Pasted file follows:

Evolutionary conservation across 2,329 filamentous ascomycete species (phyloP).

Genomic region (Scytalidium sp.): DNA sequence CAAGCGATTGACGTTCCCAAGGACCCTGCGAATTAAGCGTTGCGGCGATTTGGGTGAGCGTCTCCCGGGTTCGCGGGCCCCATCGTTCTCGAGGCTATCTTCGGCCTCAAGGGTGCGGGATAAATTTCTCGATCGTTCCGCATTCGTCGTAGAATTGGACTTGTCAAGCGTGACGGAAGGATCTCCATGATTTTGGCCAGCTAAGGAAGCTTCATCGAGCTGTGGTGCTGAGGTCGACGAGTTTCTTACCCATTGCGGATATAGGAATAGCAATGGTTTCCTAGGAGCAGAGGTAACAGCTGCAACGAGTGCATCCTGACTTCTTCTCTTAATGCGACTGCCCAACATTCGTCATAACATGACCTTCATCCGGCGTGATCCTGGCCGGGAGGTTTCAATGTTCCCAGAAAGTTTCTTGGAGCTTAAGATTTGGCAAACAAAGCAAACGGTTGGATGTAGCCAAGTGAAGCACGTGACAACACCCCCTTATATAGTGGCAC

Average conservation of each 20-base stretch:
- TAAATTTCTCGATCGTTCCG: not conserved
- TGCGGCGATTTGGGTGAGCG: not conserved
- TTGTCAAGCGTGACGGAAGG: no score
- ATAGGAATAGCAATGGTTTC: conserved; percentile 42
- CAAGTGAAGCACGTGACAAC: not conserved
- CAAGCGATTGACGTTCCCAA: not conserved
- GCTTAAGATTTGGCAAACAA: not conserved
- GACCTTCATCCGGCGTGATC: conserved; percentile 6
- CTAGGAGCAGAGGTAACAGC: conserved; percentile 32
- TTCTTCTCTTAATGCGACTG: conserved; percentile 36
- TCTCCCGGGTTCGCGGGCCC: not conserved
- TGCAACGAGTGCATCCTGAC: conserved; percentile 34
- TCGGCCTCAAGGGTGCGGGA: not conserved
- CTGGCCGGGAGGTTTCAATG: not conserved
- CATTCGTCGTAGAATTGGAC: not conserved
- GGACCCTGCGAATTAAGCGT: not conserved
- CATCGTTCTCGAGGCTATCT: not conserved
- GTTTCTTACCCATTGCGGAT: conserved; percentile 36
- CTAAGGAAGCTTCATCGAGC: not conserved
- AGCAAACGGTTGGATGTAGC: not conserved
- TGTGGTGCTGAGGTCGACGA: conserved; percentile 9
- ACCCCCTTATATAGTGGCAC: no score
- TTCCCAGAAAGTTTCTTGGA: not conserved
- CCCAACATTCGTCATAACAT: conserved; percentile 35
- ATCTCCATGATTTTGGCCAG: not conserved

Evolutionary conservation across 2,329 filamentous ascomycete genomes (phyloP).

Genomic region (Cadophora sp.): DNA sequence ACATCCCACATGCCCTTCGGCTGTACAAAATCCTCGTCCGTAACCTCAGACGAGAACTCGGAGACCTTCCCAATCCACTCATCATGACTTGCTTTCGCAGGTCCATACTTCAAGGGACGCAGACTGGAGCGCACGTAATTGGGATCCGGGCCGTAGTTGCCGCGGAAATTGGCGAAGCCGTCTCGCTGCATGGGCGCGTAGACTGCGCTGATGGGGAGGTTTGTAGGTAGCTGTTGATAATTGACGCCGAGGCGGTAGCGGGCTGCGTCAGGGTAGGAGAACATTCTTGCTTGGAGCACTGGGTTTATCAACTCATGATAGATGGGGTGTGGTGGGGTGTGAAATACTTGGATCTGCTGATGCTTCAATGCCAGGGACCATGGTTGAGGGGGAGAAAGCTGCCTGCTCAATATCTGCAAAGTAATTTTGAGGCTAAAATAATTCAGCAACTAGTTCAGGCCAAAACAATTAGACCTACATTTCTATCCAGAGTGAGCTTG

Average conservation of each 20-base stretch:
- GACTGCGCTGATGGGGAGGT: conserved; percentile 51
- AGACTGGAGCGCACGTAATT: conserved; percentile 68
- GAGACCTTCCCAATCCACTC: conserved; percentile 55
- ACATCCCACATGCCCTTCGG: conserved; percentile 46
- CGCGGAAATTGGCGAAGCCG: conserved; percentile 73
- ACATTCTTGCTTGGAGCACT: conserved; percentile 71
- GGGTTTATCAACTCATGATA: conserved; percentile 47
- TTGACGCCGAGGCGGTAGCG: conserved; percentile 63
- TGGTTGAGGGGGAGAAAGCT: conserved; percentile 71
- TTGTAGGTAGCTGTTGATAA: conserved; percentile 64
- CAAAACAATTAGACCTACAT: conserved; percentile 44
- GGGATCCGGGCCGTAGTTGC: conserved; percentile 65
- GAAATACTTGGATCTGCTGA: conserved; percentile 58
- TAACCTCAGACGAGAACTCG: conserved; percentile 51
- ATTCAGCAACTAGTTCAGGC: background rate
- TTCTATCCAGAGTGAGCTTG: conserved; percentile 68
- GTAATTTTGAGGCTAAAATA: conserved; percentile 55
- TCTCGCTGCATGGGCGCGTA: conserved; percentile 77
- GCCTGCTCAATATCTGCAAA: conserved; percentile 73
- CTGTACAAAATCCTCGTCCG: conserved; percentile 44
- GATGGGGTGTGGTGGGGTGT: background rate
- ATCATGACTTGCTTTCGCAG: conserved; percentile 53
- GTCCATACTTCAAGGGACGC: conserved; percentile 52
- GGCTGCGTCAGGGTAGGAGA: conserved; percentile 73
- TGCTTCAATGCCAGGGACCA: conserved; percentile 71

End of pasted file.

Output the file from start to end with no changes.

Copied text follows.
Evolutionary conservation across 2,329 filamentous ascomycete species (phyloP).

Genomic region (Scytalidium sp.): DNA sequence CAAGCGATTGACGTTCCCAAGGACCCTGCGAATTAAGCGTTGCGGCGATTTGGGTGAGCGTCTCCCGGGTTCGCGGGCCCCATCGTTCTCGAGGCTATCTTCGGCCTCAAGGGTGCGGGATAAATTTCTCGATCGTTCCGCATTCGTCGTAGAATTGGACTTGTCAAGCGTGACGGAAGGATCTCCATGATTTTGGCCAGCTAAGGAAGCTTCATCGAGCTGTGGTGCTGAGGTCGACGAGTTTCTTACCCATTGCGGATATAGGAATAGCAATGGTTTCCTAGGAGCAGAGGTAACAGCTGCAACGAGTGCATCCTGACTTCTTCTCTTAATGCGACTGCCCAACATTCGTCATAACATGACCTTCATCCGGCGTGATCCTGGCCGGGAGGTTTCAATGTTCCCAGAAAGTTTCTTGGAGCTTAAGATTTGGCAAACAAAGCAAACGGTTGGATGTAGCCAAGTGAAGCACGTGACAACACCCCCTTATATAGTGGCAC

Average conservation of each 20-base stretch:
- TAAATTTCTCGATCGTTCCG: not conserved
- TGCGGCGATTTGGGTGAGCG: not conserved
- TTGTCAAGCGTGACGGAAGG: no score
- ATAGGAATAGCAATGGTTTC: conserved; percentile 42
- CAAGTGAAGCACGTGACAAC: not conserved
- CAAGCGATTGACGTTCCCAA: not conserved
- GCTTAAGATTTGGCAAACAA: not conserved
- GACCTTCATCCGGCGTGATC: conserved; percentile 6
- CTAGGAGCAGAGGTAACAGC: conserved; percentile 32
- TTCTTCTCTTAATGCGACTG: conserved; percentile 36
- TCTCCCGGGTTCGCGGGCCC: not conserved
- TGCAACGAGTGCATCCTGAC: conserved; percentile 34
- TCGGCCTCAAGGGTGCGGGA: not conserved
- CTGGCCGGGAGGTTTCAATG: not conserved
- CATTCGTCGTAGAATTGGAC: not conserved
- GGACCCTGCGAATTAAGCGT: not conserved
- CATCGTTCTCGAGGCTATCT: not conserved
- GTTTCTTACCCATTGCGGAT: conserved; percentile 36
- CTAAGGAAGCTTCATCGAGC: not conserved
- AGCAAACGGTTGGATGTAGC: not conserved
- TGTGGTGCTGAGGTCGACGA: conserved; percentile 9
- ACCCCCTTATATAGTGGCAC: no score
- TTCCCAGAAAGTTTCTTGGA: not conserved
- CCCAACATTCGTCATAACAT: conserved; percentile 35
- ATCTCCATGATTTTGGCCAG: not conserved

Evolutionary conservation across 2,329 filamentous ascomycete genomes (phyloP).

Genomic region (Cadophora sp.): DNA sequence ACATCCCACATGCCCTTCGGCTGTACAAAATCCTCGTCCGTAACCTCAGACGAGAACTCGGAGACCTTCCCAATCCACTCATCATGACTTGCTTTCGCAGGTCCATACTTCAAGGGACGCAGACTGGAGCGCACGTAATTGGGATCCGGGCCGTAGTTGCCGCGGAAATTGGCGAAGCCGTCTCGCTGCATGGGCGCGTAGACTGCGCTGATGGGGAGGTTTGTAGGTAGCTGTTGATAATTGACGCCGAGGCGGTAGCGGGCTGCGTCAGGGTAGGAGAACATTCTTGCTTGGAGCACTGGGTTTATCAACTCATGATAGATGGGGTGTGGTGGGGTGTGAAATACTTGGATCTGCTGATGCTTCAATGCCAGGGACCATGGTTGAGGGGGAGAAAGCTGCCTGCTCAATATCTGCAAAGTAATTTTGAGGCTAAAATAATTCAGCAACTAGTTCAGGCCAAAACAATTAGACCTACATTTCTATCCAGAGTGAGCTTG

Average conservation of each 20-base stretch:
- GACTGCGCTGATGGGGAGGT: conserved; percentile 51
- AGACTGGAGCGCACGTAATT: conserved; percentile 68
- GAGACCTTCCCAATCCACTC: conserved; percentile 55
- ACATCCCACATGCCCTTCGG: conserved; percentile 46
- CGCGGAAATTGGCGAAGCCG: conserved; percentile 73
- ACATTCTTGCTTGGAGCACT: conserved; percentile 71
- GGGTTTATCAACTCATGATA: conserved; percentile 47
- TTGACGCCGAGGCGGTAGCG: conserved; percentile 63
- TGGTTGAGGGGGAGAAAGCT: conserved; percentile 71
- TTGTAGGTAGCTGTTGATAA: conserved; percentile 64
- CAAAACAATTAGACCTACAT: conserved; percentile 44
- GGGATCCGGGCCGTAGTTGC: conserved; percentile 65
- GAAATACTTGGATCTGCTGA: conserved; percentile 58
- TAACCTCAGACGAGAACTCG: conserved; percentile 51
- ATTCAGCAACTAGTTCAGGC: background rate
- TTCTATCCAGAGTGAGCTTG: conserved; percentile 68
- GTAATTTTGAGGCTAAAATA: conserved; percentile 55
- TCTCGCTGCATGGGCGCGTA: conserved; percentile 77
- GCCTGCTCAATATCTGCAAA: conserved; percentile 73
- CTGTACAAAATCCTCGTCCG: conserved; percentile 44
- GATGGGGTGTGGTGGGGTGT: background rate
- ATCATGACTTGCTTTCGCAG: conserved; percentile 53
- GTCCATACTTCAAGGGACGC: conserved; percentile 52
- GGCTGCGTCAGGGTAGGAGA: conserved; percentile 73
- TGCTTCAATGCCAGGGACCA: conserved; percentile 71